A cyclist who died in an early morning crash with a lorry in Exning in January did not have any lights on his bike, an inquest has heard.

Radoslaw Cisak, 25, had been cycling on the A142 Fordham Road in Exning at around 6.45am on January 26 when the collision with a DAF lorry happened.

Mr Cisak suffered a head injury, prompting paramedics to take him to Addenbrooke’s Hospital in Cambridgeshire, but died in hospital two days later.

During the inquest into his death held at Beacon House in Ipswich today, evidence from the police accident report was heard in which the road surface was described as in a “fair condition” but the area was dark at that time of the morning during winter.

The report said that “the DAF lorry had had some contact with the cyclist and the cyclist has left the road on the near side”.

The inquest heard that the driver of the lorry had carried out all the required checks on his lorry that morning, including making sure that the lights were clear and unobstructed by dirt.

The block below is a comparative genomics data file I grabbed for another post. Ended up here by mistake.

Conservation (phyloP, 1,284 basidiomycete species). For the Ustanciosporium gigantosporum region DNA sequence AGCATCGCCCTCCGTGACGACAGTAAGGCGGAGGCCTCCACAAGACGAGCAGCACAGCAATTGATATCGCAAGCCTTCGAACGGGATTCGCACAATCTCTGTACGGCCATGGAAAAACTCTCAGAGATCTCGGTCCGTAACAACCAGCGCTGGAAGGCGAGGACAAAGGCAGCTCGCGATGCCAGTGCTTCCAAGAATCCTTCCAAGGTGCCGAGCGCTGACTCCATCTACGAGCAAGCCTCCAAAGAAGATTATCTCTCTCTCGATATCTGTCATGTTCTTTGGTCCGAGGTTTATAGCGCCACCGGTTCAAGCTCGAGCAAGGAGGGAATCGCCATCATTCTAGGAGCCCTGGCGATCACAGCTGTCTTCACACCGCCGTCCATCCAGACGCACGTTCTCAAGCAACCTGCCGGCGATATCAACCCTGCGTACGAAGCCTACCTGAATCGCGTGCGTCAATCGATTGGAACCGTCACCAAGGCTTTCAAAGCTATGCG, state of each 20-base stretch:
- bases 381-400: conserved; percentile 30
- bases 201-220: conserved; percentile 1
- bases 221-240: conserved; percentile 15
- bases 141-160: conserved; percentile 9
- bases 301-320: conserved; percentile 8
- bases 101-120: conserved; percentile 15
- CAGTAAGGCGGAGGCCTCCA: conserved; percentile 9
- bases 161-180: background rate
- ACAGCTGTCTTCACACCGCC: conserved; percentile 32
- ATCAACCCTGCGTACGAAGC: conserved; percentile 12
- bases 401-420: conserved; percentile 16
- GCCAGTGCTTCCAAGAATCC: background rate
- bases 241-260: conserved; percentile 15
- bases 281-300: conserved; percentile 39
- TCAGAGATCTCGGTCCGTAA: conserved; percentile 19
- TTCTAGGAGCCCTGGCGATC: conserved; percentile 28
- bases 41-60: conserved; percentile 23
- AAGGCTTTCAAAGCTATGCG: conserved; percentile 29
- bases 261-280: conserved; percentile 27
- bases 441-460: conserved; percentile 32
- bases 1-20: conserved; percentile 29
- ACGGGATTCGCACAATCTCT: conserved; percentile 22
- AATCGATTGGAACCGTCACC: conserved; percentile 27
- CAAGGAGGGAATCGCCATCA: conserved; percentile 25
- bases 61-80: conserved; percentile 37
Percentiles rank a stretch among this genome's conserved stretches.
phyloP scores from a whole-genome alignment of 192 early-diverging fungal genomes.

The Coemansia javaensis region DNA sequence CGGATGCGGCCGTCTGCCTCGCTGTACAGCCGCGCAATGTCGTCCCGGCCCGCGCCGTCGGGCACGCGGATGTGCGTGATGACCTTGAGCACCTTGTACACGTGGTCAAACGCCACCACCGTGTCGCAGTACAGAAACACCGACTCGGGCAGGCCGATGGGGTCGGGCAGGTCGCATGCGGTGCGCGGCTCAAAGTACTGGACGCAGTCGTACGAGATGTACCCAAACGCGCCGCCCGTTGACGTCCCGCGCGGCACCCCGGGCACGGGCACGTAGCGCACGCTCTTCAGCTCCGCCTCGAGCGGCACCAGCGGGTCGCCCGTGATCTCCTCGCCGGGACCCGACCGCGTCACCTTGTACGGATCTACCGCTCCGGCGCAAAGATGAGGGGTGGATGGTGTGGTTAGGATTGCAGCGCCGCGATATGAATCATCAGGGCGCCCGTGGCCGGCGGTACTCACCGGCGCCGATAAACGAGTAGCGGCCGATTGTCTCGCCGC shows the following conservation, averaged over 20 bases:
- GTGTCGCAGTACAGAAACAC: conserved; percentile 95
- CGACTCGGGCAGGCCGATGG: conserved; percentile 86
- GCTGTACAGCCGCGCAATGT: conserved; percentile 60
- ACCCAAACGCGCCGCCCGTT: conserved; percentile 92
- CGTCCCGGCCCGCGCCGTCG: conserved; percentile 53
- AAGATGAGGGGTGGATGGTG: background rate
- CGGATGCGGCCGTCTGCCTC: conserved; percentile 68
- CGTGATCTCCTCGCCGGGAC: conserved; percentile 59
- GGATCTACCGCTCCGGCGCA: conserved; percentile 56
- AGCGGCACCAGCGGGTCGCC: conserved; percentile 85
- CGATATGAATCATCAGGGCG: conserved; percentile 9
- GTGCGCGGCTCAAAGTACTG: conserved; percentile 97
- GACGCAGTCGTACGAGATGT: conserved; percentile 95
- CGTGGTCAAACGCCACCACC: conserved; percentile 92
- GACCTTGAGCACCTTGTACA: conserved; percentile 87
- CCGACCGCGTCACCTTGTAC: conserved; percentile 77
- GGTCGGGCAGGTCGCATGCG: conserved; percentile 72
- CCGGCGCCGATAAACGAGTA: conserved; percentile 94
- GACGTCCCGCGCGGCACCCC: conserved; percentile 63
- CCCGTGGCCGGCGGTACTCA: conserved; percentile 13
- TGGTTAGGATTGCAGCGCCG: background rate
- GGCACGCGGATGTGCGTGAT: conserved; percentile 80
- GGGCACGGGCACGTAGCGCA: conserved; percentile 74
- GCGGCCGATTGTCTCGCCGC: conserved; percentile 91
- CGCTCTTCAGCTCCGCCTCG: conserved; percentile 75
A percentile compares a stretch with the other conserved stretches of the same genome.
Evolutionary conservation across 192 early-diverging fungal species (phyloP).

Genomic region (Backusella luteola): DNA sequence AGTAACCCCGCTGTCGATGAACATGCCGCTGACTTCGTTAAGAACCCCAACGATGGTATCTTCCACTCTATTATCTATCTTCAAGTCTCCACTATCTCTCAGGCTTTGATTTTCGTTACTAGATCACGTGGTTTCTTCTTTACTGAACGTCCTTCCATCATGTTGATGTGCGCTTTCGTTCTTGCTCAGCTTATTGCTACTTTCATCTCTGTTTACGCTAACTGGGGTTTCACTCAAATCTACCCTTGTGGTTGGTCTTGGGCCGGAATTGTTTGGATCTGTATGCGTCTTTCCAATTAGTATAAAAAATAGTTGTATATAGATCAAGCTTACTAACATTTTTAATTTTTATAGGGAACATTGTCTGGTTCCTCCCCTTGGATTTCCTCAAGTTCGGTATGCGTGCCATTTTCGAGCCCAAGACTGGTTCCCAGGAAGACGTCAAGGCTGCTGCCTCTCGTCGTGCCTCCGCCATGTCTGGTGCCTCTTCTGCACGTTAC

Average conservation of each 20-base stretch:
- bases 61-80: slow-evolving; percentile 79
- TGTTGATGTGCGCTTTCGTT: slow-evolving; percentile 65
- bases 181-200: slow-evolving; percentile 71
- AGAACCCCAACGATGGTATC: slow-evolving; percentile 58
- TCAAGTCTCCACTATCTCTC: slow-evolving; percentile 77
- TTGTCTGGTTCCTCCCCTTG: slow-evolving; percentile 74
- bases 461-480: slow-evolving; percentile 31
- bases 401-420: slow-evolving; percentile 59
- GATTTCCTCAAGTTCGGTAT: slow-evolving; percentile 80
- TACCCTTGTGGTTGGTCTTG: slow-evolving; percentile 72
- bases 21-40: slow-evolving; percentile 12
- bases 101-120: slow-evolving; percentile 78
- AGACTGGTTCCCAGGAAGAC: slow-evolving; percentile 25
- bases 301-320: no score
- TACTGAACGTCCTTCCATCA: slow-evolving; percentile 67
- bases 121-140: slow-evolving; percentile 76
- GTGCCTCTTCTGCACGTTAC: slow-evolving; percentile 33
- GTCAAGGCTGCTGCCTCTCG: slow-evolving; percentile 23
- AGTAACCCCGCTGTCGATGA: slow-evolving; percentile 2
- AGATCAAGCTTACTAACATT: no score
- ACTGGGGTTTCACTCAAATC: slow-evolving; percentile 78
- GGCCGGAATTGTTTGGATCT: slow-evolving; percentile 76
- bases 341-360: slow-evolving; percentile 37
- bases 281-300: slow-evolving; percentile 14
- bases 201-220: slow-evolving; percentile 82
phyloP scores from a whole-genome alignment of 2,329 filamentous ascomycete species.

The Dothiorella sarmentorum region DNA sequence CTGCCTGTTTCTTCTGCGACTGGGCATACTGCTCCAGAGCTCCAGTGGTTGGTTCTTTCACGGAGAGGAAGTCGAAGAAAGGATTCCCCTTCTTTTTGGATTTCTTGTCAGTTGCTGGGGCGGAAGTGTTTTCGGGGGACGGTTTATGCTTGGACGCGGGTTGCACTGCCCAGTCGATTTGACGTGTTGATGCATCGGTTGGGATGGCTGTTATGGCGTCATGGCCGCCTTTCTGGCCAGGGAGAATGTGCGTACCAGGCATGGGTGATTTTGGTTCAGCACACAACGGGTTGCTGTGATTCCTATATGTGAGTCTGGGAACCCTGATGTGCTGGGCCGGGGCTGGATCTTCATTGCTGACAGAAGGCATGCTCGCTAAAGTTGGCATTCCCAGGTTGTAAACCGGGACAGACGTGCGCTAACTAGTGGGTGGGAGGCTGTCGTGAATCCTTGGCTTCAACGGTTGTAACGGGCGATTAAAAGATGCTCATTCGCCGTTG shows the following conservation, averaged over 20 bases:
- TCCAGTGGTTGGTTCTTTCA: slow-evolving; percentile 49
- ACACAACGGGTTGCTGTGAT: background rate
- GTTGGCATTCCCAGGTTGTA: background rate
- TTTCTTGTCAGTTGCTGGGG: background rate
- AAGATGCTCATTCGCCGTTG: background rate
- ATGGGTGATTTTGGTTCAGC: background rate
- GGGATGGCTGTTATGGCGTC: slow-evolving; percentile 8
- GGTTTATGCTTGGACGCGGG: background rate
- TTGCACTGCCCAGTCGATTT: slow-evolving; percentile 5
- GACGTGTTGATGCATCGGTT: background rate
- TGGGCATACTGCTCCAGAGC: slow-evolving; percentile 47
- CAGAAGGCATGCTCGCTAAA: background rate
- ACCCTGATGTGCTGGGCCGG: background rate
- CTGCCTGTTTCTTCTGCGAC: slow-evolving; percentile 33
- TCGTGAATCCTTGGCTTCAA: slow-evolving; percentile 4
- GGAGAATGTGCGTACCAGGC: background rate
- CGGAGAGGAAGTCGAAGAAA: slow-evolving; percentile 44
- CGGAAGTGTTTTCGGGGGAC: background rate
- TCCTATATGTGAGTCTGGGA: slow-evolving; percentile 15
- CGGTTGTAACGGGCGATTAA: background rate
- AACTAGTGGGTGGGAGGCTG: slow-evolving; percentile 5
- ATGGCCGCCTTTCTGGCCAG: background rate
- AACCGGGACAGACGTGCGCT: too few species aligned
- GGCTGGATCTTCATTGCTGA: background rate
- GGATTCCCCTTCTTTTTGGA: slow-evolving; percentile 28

The police statement added that breath tests on the lorry driver for drink or drug use returned negative, and that two mobile phones in the driver’s possession had not been in use at the time of the crash.

The report said that from reviewing the lorry’s dashcam footage “we can see moments before something comes into view.

“There is an oncoming vehicle with high beam on,” and added that “the high beam dips from the oncoming vehicle and then less than a second from that point the something that comes into view disappears down the near side of the lorry”.

The inquest heard that the lorry had been travelling at 45.8mph according to the dashcam – within the legal speed limit.

However, the police report added that Mr Cisak’s bike did not have any lights on it, and did not have reflectors on the pedals as required while driving in the dark.

Mr Cisak had a high visibility jacket in his pocket, but had not been wearing it, according to the police report.

Concluding, Dr Dan Sharpstone, assistant coroner, said there were “no actions of the driver that were substantially at fault,” and recorded a conclusion that Mr Cisak had died as a result of a road traffic collision.